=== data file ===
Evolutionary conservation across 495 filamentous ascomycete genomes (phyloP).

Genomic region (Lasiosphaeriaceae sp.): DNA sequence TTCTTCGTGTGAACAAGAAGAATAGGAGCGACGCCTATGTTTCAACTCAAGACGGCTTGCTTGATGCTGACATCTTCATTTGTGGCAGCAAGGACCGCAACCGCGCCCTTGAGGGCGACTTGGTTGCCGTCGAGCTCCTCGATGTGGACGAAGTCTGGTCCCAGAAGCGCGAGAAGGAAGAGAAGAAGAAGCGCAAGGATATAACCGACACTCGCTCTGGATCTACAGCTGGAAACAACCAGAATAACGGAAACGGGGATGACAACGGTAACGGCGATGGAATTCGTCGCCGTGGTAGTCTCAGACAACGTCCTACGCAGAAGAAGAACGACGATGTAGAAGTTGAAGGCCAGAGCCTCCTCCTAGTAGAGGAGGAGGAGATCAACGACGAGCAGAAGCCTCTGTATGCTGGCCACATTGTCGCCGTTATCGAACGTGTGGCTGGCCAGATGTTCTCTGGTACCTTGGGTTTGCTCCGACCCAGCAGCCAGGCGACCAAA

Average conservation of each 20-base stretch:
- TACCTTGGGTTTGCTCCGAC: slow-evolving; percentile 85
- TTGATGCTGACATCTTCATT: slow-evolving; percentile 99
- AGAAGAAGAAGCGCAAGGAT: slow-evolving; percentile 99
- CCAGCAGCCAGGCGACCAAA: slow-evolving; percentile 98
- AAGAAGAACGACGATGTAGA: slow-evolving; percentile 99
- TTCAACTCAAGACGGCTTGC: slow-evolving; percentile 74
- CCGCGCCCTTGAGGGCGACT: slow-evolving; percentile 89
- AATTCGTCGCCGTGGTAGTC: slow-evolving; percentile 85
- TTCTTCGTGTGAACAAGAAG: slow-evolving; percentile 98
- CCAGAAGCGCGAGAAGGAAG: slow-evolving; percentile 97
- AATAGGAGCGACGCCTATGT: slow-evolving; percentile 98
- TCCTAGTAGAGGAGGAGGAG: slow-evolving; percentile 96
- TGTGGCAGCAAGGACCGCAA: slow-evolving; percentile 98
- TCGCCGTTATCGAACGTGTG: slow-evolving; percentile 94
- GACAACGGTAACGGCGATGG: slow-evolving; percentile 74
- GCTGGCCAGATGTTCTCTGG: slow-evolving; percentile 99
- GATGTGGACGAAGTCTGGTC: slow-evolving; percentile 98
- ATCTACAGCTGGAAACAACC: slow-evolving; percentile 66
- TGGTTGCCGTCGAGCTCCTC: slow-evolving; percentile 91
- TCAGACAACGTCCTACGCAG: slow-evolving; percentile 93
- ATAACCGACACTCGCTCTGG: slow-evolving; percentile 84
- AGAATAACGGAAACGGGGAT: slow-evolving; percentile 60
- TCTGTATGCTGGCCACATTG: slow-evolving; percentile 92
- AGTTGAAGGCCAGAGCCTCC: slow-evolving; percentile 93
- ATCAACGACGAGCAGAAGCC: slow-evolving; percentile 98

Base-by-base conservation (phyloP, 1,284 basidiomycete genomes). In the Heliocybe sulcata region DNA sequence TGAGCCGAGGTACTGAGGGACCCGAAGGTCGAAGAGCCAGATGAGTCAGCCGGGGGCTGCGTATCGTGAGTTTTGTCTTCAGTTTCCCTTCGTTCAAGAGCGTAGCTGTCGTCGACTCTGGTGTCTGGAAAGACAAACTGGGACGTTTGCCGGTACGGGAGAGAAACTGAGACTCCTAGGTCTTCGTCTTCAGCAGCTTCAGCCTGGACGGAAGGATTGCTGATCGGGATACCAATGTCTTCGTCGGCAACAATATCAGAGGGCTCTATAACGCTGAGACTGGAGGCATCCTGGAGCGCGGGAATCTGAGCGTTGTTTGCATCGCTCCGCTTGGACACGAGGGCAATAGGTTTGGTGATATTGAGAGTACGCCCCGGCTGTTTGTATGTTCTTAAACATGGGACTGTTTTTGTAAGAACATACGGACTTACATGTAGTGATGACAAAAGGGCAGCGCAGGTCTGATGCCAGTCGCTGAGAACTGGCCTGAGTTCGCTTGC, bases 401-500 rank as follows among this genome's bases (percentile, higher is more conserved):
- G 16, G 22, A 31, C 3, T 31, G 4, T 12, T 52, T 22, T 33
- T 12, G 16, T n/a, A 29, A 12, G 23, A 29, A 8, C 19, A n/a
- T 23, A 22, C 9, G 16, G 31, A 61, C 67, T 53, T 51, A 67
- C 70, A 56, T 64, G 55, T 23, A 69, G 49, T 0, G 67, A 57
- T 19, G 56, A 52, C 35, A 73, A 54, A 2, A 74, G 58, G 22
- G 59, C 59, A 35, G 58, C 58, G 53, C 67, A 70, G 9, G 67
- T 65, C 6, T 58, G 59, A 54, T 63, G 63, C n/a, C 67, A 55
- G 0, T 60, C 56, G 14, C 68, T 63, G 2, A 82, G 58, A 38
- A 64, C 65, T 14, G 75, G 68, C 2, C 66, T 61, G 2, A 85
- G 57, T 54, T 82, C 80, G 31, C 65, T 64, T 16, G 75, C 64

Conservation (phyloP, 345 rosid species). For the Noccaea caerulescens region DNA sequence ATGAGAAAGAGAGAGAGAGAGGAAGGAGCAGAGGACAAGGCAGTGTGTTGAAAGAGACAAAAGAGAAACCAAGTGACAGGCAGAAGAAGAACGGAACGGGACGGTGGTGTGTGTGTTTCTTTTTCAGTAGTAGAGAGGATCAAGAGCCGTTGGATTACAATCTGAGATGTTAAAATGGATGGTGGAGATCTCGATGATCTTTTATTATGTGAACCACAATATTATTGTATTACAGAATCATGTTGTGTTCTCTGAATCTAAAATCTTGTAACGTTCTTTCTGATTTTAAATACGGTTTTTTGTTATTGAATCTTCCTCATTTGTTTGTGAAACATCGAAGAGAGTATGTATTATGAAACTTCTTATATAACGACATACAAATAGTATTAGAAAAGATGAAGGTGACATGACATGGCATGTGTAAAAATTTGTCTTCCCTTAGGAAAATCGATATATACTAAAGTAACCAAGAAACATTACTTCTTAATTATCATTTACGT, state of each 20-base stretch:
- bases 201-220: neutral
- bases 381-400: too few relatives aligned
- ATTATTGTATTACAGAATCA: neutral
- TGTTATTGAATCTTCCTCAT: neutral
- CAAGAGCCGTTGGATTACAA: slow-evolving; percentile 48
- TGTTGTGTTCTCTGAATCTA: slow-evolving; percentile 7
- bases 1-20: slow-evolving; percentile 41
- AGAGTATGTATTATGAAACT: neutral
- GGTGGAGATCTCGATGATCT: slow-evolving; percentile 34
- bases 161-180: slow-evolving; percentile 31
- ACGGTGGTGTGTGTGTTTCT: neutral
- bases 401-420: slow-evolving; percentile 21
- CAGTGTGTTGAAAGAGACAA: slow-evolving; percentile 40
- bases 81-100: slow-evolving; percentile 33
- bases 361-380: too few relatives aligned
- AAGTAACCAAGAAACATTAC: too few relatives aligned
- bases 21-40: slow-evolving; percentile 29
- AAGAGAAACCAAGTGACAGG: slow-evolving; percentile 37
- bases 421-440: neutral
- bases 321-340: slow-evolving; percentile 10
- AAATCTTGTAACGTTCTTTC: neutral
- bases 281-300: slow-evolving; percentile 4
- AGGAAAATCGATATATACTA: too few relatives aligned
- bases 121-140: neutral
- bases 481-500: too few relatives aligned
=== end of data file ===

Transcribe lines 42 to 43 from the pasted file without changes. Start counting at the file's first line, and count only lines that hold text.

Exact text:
- bases 381-400: too few relatives aligned
- ATTATTGTATTACAGAATCA: neutral